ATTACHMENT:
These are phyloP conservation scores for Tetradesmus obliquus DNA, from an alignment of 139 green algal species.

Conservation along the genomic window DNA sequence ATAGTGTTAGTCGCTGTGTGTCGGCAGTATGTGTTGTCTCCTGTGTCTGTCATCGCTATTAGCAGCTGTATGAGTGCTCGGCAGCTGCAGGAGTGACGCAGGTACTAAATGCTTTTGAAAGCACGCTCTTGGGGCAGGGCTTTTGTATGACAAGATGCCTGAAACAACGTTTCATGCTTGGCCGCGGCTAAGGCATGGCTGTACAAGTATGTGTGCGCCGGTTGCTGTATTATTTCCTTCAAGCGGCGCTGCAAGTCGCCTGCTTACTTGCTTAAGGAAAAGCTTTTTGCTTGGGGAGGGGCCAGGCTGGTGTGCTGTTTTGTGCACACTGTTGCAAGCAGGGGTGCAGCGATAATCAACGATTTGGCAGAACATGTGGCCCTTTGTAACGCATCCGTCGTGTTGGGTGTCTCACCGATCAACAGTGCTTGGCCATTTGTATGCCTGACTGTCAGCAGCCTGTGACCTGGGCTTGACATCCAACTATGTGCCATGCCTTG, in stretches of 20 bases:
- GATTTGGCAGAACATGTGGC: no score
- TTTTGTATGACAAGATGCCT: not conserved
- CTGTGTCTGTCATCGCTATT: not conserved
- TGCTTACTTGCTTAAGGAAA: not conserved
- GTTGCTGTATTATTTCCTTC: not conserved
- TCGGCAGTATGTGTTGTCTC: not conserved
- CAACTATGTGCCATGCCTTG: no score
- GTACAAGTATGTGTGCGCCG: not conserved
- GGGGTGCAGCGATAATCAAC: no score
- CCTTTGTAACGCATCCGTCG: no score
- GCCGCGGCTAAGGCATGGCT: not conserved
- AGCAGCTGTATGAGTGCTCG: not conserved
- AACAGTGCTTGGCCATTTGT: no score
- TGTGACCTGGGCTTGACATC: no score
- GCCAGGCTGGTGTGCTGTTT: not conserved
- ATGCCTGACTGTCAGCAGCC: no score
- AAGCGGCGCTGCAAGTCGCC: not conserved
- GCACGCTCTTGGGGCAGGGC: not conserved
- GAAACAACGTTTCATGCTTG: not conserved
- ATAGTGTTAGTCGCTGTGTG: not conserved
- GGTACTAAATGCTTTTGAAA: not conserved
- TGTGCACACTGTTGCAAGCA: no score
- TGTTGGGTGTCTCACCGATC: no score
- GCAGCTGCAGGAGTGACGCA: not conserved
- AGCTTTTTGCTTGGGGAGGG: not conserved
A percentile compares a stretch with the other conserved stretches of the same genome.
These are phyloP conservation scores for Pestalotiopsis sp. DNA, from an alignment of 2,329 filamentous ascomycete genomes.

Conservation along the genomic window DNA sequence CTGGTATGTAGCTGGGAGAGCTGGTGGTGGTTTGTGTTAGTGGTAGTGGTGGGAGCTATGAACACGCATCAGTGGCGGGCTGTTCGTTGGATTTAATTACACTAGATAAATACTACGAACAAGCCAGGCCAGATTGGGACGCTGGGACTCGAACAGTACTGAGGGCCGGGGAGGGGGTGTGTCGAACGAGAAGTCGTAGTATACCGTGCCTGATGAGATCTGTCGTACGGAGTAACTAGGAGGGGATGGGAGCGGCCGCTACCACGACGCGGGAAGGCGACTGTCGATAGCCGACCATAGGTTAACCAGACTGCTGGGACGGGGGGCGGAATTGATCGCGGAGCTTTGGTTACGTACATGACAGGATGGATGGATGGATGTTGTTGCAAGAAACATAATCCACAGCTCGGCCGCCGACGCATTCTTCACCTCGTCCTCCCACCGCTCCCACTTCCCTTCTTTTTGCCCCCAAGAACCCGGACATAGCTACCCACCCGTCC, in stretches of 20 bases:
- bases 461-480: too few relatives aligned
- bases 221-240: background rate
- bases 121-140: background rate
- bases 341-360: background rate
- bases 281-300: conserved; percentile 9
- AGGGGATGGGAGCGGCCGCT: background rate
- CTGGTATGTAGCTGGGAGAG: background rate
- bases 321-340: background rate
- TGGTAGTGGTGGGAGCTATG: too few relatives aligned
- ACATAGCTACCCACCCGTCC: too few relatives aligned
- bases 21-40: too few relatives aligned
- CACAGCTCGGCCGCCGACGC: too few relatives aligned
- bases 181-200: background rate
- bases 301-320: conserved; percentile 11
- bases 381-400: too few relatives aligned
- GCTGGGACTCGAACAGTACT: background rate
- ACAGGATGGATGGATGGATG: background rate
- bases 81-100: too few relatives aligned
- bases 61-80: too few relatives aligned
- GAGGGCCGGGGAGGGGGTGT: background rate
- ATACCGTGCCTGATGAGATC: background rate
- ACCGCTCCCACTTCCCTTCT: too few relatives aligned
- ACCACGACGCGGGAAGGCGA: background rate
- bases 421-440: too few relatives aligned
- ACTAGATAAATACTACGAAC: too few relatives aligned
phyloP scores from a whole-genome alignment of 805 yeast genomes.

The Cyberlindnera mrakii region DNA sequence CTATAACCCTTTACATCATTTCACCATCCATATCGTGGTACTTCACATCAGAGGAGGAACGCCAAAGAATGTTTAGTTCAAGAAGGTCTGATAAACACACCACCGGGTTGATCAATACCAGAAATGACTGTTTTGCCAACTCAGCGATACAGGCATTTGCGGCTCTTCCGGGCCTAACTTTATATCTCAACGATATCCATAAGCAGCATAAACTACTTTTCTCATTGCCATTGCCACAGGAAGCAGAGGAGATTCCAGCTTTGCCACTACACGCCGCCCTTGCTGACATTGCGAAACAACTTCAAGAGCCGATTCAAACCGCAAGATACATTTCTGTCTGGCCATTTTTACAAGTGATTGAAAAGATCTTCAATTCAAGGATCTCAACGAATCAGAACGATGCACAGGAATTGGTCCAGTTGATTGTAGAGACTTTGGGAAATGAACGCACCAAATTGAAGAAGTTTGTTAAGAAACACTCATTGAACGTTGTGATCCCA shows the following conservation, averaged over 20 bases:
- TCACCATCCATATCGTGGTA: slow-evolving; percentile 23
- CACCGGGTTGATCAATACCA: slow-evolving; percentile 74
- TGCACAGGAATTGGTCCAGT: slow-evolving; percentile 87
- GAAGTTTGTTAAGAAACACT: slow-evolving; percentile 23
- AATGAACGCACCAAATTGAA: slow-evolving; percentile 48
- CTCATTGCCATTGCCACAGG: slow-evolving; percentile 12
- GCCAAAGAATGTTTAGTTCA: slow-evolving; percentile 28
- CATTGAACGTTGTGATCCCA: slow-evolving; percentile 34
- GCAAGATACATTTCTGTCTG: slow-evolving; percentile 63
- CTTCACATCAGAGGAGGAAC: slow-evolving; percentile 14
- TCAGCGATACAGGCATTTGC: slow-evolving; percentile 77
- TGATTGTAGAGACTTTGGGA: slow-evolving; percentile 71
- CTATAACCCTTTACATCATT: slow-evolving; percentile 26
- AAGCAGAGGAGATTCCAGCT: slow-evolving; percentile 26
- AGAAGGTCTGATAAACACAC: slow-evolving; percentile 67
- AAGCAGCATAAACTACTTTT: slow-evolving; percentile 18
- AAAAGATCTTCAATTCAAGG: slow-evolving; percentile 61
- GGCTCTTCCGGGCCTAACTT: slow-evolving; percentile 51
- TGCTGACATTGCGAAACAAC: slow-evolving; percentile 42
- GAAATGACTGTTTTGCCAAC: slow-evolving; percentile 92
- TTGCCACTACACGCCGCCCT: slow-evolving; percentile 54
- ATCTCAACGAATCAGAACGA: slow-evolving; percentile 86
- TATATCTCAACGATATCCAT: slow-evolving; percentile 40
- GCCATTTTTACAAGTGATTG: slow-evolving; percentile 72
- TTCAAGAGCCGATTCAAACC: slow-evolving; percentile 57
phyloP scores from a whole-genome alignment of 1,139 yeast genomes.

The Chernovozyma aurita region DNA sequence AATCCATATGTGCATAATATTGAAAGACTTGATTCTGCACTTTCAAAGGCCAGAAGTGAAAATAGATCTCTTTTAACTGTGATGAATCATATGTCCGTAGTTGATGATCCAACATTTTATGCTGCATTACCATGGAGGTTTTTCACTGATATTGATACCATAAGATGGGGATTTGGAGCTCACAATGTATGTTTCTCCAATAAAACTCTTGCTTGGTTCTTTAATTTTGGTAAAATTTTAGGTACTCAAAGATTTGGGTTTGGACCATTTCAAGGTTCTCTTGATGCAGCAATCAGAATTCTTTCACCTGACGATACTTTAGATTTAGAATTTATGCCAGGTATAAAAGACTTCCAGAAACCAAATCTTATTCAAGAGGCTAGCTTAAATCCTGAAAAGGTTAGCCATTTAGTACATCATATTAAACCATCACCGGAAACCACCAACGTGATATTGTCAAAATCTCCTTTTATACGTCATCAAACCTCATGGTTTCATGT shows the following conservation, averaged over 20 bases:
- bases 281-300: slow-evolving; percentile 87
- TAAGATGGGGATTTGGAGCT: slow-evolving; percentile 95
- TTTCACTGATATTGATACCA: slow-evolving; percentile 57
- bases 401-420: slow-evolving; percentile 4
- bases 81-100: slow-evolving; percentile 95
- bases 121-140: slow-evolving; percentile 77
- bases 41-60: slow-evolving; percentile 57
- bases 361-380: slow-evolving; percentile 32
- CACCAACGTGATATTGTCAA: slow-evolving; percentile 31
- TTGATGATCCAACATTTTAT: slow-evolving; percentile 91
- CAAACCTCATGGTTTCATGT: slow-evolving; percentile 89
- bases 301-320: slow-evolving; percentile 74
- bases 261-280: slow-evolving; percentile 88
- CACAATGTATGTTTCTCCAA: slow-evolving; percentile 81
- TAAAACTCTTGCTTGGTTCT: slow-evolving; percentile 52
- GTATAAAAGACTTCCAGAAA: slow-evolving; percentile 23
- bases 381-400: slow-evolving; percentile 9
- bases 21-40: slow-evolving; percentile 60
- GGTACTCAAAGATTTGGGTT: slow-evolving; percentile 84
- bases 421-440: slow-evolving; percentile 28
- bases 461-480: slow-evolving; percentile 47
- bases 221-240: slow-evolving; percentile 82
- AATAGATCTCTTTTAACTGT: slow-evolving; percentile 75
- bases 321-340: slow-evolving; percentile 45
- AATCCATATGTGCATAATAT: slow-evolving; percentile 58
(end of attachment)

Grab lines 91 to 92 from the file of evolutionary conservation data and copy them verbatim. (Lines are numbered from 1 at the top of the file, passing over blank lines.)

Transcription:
- bases 41-60: slow-evolving; percentile 57
- bases 361-380: slow-evolving; percentile 32